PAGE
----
Every now and then I like to feature the work of artists I respect. One such artist is Josef York. Obviously, my love of the ocean naturally draws me to his surfing motifs, but it is more than that. Josef has the ability to capture the ethos of the beach culture, quest, and community. There is also a vintage quality which comes through in his technique--as if a snapshot taken through the gauze of my own memory.
Further proof of his ability to capture the ethos of the human experience are his golf motifs. I am not a golfer, but when I see his paintings I want to golf--to feel the still solitude of morning hours, with the verdant nap of opulent green under foot. I sense the strange hybrid of focus and relaxation that merge in the odyssey for accuracy. The studying of lines and landscape to ferret the best path for one’s athletic ambition. I am drawn in completely.
While Josef is equally skilled at sketching he prefers to work with acrylics on canvas. When talking about his inspiration Josef states, “Art is in the genes. So many of my family members are incredible artists. I was blessed to see their talents with a brush, a pencil, even crayons. I grew up sketching and drawing the things that caught my eye, the things I love to do. Growing up in Harbor City California riding waves, riding concrete and hanging out around that scene, (creative endeavors in their own right) have filled my cup and inspire most of my art to this day.”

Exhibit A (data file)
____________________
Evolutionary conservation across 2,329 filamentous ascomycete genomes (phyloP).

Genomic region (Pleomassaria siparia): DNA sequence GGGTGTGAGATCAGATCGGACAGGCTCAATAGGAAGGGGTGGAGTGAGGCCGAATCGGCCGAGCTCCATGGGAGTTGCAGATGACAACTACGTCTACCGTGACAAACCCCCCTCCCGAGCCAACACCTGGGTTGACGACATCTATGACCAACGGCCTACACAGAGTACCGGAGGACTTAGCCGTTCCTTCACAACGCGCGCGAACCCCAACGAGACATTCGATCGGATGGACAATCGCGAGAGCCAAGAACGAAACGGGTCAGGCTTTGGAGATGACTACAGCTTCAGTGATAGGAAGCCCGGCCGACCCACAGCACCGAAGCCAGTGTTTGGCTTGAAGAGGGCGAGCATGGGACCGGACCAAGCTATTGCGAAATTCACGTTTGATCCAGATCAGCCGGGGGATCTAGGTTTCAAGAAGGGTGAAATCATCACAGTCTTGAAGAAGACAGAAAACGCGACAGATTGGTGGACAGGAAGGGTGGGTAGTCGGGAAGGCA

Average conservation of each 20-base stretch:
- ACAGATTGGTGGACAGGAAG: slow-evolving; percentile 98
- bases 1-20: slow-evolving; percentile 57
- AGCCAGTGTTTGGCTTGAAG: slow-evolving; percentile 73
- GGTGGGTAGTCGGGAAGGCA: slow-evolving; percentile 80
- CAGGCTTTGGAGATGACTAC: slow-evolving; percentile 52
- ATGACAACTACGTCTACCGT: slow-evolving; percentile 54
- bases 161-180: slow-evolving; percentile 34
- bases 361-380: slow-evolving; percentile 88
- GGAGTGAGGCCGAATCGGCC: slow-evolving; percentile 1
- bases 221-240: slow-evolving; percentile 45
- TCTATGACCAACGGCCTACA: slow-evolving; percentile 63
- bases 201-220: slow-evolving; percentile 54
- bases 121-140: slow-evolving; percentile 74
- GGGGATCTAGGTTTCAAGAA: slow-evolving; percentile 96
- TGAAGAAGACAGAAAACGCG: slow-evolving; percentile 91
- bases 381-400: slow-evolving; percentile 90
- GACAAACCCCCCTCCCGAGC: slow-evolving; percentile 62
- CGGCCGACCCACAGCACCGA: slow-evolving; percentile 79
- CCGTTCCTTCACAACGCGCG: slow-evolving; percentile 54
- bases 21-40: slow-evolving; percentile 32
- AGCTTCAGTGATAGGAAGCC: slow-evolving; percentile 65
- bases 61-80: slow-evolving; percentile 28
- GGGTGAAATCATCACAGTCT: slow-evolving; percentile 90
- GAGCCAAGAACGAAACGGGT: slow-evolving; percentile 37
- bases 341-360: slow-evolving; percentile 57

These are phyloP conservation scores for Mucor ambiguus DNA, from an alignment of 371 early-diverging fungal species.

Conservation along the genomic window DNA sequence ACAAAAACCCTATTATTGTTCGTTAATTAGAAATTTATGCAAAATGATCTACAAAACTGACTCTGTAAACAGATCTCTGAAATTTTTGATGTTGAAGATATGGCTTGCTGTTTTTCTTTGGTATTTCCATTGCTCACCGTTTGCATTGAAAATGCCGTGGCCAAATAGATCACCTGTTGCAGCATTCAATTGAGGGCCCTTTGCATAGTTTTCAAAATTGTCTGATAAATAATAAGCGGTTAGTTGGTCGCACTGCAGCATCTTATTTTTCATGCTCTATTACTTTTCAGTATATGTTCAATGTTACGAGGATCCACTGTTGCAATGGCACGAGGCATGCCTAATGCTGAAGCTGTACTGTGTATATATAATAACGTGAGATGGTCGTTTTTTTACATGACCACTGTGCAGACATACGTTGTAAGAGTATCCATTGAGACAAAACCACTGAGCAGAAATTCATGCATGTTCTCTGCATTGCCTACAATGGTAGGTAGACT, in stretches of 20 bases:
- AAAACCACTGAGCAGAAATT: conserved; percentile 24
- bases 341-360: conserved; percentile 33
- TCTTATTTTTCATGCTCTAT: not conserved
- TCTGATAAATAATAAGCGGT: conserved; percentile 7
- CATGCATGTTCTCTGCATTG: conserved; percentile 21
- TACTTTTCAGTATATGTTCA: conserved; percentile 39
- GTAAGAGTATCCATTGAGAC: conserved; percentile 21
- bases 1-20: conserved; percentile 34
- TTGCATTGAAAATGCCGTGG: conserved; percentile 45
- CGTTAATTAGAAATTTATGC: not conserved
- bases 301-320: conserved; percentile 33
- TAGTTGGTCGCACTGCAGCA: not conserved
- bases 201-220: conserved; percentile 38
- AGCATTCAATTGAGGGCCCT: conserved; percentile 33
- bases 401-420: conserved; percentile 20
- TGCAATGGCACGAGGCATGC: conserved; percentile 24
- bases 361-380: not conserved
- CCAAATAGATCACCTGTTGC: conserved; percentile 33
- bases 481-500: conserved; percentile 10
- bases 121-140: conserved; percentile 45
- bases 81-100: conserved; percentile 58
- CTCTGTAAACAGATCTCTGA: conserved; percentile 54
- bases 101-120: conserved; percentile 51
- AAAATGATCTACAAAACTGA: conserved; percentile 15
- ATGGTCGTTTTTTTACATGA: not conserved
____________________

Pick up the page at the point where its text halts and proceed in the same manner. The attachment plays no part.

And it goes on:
In fact, Josef still spends a lot of his time “playing outside”, skating, golfing, hiking and exploring--waiting for that “fickle mistress” of creative inspiration to strike. Moreover, he also works as a Mental Health Therapist. He even participates in after school programs with troubled youth riding along side them at skateboard parks. If that weren’t enough he is a father of four, which confirms my belief that the most relevant art is produced by those immersed in the human experience, not in the halls of academia, nor in the snub-nosed cliques of aesthetic elitists. It is art that brings warmth into the cold space of a gallery.
Whether captured on a cave wall, sprayed as graffiti in an alley, or painted as a fresco on a cathedral dome. Whether attached by magnets to a fridge, or held in a golden frame at the Louvre. Art is an expression of the human filter reconstructing impressions of inner and outer realities--to preserve ephemera in the perennial frame, even as it exists in heart.